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What Is an Imperative Sentence?

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  • Written By: Angie Bates
  • Edited By: John Allen
  • Last Modified Date: 09 September 2016
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An imperative sentence is a sentence that issues a command. These sentences generally start with a verb and lack a stated subject. The subject, however, is always the second person "you" and is therefore understood without being explicitly stated.

Three things are common to all imperative sentences. First, they all command someone to do something. Second, they all use an unstated "you," also called the "you understood," as their subject. Third, they all start with a verb or the word "please" followed by a verb.

Commands are generally issued to a person or people who are present. For example, one would not say "wash your hands" to someone they were not speaking to directly. If a person wished to tell someone not present to wash their hands, he or she might inform someone nearby "tell him to wash his hands." The command then changes from "wash" to "tell" and is still issued to a present individual.

Imperative sentences cannot have a subject other than "you." Although the subject is normally omitted from an imperative sentence, "you" can be placed in front of the sentence, and it will still make sense. For example, "you pick up those clothes." Another pronoun cannot be placed in front of the verb and have the sentence retain the same meaning. Saying, "he pick up those clothes" is grammatically incorrect since the correct verb form for singular pronouns is "picks" not "pick."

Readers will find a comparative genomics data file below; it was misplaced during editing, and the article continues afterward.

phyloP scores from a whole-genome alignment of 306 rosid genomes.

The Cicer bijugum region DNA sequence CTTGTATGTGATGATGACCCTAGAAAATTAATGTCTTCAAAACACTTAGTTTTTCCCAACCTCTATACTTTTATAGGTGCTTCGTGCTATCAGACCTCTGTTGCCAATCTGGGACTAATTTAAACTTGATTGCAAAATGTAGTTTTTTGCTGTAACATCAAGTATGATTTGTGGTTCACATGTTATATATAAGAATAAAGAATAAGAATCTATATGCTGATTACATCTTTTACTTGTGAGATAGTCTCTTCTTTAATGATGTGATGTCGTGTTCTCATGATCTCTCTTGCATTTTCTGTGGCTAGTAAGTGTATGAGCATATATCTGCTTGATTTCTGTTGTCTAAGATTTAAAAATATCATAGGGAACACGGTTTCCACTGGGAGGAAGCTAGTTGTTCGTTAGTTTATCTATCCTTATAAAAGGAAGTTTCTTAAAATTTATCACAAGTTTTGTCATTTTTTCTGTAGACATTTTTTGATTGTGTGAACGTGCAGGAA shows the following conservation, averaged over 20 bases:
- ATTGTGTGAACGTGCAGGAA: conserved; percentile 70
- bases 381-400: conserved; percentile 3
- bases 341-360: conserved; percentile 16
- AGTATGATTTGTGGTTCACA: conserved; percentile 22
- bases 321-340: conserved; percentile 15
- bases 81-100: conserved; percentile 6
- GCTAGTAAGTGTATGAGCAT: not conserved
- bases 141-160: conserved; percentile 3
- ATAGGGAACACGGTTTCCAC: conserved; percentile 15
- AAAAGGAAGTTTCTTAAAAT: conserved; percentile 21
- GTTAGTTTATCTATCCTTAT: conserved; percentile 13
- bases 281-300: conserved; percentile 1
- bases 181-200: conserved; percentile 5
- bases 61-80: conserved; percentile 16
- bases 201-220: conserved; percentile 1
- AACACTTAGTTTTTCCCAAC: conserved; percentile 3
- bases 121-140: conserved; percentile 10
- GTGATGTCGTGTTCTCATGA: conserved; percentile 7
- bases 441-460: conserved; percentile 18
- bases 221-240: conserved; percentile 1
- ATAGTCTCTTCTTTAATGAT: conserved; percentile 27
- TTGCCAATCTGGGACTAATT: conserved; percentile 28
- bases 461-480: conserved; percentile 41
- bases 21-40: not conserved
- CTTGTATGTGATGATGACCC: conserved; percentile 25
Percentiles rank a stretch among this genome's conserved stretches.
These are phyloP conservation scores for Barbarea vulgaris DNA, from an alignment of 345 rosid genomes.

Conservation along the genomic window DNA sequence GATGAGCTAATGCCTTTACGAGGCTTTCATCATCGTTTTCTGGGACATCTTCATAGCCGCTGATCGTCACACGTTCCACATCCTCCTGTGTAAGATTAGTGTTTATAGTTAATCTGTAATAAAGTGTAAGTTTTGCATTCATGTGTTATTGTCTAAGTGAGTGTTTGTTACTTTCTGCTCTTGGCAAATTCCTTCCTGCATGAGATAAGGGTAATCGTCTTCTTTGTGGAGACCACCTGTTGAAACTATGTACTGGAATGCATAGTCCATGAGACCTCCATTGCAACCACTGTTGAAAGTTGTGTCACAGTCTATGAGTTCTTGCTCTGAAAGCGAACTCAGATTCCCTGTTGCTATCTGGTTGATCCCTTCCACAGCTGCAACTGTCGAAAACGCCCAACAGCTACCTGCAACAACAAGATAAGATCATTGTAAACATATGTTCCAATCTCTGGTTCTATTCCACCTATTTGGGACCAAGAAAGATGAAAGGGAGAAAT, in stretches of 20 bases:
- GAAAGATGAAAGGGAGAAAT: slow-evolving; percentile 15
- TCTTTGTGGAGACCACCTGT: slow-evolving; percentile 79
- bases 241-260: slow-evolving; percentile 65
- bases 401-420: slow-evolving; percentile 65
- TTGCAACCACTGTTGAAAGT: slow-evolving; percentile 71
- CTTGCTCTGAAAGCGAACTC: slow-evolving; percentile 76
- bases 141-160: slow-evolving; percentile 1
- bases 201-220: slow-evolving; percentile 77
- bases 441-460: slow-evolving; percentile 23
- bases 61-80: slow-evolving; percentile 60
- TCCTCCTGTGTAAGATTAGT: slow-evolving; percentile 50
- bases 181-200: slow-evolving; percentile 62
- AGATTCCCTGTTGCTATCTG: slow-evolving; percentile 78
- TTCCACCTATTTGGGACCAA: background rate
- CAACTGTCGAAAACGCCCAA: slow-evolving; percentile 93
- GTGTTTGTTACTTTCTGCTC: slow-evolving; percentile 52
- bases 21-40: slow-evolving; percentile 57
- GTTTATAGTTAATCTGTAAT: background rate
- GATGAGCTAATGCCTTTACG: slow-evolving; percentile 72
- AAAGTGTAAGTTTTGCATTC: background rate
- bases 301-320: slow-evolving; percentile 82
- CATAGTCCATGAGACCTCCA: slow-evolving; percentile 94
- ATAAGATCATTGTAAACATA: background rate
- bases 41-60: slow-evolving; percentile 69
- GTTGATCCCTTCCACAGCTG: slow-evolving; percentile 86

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Replacing "he" with "they" still does not result in a command, however. Although, "they pick up their clothes" is a grammatically correct sentence, its meaning is no longer a command. Instead, this sentence states what "they" are doing rather than tells "them" to do it.

An imperative sentence is always in present tense because commands are issued in the now, not in the past or the future. For example, changing "go" in the command "go to the store" into the past or future tense makes the sentence confusing and grammatically incorrect. "Went to the store" or "will go to the store" leaves the reader wanting to know the "who," or the subject, of the sentence. These sentences are no longer commands.

Although they are most popularly found in speech, imperative sentences do have their place in writing as well. In fiction, they can be found in dialogue. Most often, however, readers will come across an imperative sentence in instructions. Recipes or step-by-step "how to's" use commands to issue directions. In most instructions, in fact, every step begins with an imperative sentence.

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